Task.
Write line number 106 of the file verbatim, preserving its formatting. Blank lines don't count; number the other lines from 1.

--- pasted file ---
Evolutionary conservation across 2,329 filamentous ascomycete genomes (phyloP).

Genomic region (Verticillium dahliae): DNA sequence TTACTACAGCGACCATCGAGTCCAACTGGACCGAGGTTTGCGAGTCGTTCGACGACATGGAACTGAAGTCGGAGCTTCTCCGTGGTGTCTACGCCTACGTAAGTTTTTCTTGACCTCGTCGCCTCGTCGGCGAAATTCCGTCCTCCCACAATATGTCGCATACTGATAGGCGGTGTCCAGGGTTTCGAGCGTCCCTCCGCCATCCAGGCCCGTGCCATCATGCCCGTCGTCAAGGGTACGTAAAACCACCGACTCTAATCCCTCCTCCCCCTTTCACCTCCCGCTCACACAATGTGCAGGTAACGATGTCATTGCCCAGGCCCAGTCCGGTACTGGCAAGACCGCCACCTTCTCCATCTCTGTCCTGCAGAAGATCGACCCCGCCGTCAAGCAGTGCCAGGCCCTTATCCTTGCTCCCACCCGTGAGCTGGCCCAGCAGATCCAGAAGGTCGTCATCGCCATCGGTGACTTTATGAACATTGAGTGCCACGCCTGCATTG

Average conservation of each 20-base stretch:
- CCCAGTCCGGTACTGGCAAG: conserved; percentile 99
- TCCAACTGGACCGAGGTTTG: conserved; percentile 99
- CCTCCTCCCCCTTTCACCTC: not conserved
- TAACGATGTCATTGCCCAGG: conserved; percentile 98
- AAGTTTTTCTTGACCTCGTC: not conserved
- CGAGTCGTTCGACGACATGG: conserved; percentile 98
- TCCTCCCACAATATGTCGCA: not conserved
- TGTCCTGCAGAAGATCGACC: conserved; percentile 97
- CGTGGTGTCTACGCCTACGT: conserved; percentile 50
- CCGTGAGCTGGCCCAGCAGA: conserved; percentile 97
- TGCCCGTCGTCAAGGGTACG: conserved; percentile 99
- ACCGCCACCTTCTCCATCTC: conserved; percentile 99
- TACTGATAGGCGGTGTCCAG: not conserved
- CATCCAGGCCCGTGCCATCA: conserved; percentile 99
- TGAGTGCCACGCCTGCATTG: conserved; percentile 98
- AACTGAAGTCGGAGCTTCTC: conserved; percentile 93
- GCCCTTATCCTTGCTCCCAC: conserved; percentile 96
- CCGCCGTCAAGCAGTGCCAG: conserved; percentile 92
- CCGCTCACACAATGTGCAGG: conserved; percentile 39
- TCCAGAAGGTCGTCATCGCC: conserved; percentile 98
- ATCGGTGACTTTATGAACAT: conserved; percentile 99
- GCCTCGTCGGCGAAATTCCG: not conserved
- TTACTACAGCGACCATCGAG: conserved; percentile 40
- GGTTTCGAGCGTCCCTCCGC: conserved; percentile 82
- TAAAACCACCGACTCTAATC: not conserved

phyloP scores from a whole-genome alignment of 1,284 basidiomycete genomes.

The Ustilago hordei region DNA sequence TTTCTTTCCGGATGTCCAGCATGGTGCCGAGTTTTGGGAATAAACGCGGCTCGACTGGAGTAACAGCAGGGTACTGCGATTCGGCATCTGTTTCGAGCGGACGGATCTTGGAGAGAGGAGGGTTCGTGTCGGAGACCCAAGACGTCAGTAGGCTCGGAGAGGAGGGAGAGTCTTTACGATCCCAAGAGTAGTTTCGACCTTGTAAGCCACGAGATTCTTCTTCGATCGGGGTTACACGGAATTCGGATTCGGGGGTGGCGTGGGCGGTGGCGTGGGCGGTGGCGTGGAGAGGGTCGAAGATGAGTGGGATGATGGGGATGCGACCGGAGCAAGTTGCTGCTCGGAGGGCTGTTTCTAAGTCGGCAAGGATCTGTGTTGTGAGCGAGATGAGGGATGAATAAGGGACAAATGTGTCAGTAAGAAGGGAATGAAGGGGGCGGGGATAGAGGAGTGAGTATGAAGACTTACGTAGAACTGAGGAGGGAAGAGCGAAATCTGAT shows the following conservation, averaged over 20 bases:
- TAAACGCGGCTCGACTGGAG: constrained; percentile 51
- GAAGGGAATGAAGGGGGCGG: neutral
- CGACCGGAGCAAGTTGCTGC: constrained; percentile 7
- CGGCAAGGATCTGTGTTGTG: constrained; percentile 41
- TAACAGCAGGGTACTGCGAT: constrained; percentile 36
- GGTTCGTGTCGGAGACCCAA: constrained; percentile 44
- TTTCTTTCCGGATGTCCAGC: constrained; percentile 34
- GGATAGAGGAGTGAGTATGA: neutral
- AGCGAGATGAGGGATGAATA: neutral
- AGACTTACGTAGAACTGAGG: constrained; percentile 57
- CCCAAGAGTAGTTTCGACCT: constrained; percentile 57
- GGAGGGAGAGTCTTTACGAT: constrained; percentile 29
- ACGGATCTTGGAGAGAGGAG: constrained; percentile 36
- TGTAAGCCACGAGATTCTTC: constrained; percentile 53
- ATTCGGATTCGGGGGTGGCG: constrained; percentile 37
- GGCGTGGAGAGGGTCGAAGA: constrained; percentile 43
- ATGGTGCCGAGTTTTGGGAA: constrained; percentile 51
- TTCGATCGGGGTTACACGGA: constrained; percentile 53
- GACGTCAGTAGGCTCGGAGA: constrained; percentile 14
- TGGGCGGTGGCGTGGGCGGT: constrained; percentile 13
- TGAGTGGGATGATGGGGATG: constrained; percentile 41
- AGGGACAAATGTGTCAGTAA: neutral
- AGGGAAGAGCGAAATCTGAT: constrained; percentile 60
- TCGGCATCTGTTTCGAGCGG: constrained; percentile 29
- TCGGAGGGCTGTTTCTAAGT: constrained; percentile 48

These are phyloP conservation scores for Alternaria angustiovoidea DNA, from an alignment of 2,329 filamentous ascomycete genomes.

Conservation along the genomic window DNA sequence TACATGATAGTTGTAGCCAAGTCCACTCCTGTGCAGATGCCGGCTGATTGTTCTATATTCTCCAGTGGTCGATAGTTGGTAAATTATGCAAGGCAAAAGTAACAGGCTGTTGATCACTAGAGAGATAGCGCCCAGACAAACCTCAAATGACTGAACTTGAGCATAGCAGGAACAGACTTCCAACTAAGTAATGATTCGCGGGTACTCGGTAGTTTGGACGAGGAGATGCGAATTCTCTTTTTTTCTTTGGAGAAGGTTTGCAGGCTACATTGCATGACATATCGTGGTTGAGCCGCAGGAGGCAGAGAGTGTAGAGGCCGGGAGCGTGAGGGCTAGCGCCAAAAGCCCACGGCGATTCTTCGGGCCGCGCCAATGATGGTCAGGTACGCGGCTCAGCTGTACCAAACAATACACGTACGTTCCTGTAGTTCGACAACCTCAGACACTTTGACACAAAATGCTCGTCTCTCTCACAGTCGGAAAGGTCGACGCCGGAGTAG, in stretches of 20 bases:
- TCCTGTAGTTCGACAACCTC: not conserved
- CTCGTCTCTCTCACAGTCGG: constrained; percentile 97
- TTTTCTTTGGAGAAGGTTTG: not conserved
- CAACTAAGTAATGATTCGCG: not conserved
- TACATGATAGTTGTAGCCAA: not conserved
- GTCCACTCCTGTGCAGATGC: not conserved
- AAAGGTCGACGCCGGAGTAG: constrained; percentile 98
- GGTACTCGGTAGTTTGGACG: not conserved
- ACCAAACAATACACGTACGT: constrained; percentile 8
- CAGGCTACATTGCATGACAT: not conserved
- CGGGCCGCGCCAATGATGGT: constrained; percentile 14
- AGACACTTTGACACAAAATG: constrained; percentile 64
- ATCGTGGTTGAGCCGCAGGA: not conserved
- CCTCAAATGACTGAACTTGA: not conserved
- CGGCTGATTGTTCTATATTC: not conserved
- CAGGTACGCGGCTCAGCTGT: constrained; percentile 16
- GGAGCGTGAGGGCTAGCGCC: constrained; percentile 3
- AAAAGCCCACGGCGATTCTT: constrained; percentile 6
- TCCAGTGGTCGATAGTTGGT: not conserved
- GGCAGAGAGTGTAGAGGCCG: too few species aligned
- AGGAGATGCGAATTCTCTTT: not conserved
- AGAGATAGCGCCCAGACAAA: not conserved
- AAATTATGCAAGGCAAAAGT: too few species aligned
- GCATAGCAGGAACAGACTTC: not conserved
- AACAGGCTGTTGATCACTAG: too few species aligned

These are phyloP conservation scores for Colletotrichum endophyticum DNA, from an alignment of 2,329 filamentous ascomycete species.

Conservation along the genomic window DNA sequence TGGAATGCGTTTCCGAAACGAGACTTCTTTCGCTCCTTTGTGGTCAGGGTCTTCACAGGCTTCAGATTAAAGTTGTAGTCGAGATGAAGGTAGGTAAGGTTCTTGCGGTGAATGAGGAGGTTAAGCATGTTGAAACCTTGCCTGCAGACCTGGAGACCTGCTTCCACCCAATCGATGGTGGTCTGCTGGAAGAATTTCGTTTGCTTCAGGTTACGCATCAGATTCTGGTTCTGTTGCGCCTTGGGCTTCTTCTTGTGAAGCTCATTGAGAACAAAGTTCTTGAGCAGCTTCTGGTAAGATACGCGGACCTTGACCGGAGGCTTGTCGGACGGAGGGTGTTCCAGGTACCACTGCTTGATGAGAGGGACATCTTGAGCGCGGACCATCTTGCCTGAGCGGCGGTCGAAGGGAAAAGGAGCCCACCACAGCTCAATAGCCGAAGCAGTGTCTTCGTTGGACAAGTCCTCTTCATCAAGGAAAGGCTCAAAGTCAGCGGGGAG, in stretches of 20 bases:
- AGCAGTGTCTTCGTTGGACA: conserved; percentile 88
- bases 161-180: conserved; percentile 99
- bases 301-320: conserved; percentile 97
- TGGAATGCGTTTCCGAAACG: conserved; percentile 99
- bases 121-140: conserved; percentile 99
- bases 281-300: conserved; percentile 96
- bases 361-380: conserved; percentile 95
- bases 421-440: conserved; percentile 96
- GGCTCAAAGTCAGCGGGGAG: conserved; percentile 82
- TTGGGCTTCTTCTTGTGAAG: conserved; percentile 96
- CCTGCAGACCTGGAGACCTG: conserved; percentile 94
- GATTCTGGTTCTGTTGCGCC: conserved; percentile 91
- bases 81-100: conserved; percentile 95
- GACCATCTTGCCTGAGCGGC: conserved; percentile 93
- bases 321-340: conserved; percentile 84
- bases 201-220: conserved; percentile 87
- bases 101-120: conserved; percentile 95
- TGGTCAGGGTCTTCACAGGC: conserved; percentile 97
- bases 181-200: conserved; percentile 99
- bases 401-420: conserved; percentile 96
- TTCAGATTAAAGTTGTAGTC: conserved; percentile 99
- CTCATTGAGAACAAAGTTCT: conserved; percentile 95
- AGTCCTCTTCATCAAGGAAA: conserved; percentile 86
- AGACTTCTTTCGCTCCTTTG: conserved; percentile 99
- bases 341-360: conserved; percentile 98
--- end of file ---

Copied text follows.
- CTCATTGAGAACAAAGTTCT: conserved; percentile 95